Just one seized pin can cause spongy brakes.
 

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Discussion Starter #17
So it turns out it was my master cylinder (after paying 40 bucks for the guy to do a diagnostic on my brakes from Midas). The guy was willing to do it for an estimated 600 bucks and he even said to do the brake flushing in which you have to use a special vacuum that he has for ABS systems :thumbsdow

Is he bsing me about the whole special vacuum for ABS systems to bleed the brakes?

And also I'll just buy the master cylinder and install it myself :cool:
 

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darklunar, how did you make out. I'm having the same problem on my 07. Slider pins are free, plenty of pad, if the car sits afew days, you have to pump the pedal for brake action, then its OK, except it fades when holding it down. Looking at master cylinder also. Special bleeding for ABS system?? or is it BS?
 

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Discussion Starter #19
I just ordered a refurbished master cylinder for 170 bucks, gonna be getting it on Tuesday. And this is going to be a long process because I have never replaced a master cylinder before. I'll let you know what happens!
 

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Hello everyone! I seem to be having a slight brake problem. When I bought a brand new Toyota 2005 RAV4 the brakes were good because I didn't have to press down it on that hard. However having it for 5 years, when I press down on the brakes it almost goes all the way down to actually stop the car. It feels like the brakes have been "loosen". So here are the steps I took to diagnose the problem: 1. When the engine is off, I press down on it and it's really hard. (So that's a good thing right?) 2. When the engine is on, the problem persists as described above. 3. I checked and there weren't any leaks whatsoever. 4. I replaced the brake fluid and it still has problems 5. I replaced my rear brake pads, I'll be replacing my front pads soon. Is there any things that would solve this problem and not make my brakes spongy? Thank you!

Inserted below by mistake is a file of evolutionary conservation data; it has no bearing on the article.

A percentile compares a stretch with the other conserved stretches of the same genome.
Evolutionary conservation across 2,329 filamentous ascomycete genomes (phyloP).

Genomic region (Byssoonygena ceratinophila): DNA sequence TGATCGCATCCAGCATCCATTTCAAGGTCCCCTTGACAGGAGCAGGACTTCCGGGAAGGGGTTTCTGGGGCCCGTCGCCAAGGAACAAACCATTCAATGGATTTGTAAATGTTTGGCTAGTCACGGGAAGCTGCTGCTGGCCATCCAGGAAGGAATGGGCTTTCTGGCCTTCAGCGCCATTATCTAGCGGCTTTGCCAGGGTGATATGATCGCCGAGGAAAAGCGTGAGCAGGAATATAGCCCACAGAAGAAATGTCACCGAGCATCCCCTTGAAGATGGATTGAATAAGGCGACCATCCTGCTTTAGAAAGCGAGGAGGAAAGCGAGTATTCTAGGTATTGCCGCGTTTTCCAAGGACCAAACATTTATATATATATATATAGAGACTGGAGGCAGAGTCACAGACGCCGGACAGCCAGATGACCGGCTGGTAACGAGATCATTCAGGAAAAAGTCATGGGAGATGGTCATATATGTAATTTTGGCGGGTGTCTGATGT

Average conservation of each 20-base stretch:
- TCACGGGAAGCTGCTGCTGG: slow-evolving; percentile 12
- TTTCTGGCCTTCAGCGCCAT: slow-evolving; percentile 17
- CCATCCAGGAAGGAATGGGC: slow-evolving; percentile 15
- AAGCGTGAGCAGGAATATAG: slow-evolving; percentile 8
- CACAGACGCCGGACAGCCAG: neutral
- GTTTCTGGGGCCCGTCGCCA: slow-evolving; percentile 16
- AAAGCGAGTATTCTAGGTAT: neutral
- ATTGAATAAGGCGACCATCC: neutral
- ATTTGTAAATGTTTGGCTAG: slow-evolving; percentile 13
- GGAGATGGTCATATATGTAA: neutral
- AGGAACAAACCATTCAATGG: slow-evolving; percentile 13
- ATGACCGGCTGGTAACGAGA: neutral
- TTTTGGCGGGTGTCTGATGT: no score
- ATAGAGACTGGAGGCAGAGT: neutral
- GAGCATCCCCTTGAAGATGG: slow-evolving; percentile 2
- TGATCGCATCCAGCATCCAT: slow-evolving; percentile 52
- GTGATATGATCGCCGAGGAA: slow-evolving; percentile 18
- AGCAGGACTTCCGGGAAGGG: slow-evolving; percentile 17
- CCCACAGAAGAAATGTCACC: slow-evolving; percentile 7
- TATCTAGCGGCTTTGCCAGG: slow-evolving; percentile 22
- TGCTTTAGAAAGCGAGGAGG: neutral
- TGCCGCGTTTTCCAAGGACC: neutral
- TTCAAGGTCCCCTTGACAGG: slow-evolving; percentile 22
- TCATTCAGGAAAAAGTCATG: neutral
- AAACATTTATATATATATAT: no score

Ok go to dealer and replace caliper pins in the front. Also get Aluminum hoses. I'm saving to buy some Aluminum hoses. Changing the back to disc brakes is a good chose also. I had a dealer at Geico shop (Had a accident) put trans. fluid in brake line. :headbang:
I have had problems with brakes ever since. Just got my car back today after checking fluids and I asked them to check brakes because I know that something is always wrong with them.
Fix that and it is a lot more touchy. But it's not rock solid like my mothers 4Runner. Still "spongie" to me. She says, " It stops faster" lol. Rav4 2003. Love the car. Hate how it stops.

So 1. Replace caliper pins get brakes re-calibrated at dealer
2. Aluminum hoses [Google aluminum brake lines]
Thats all I got...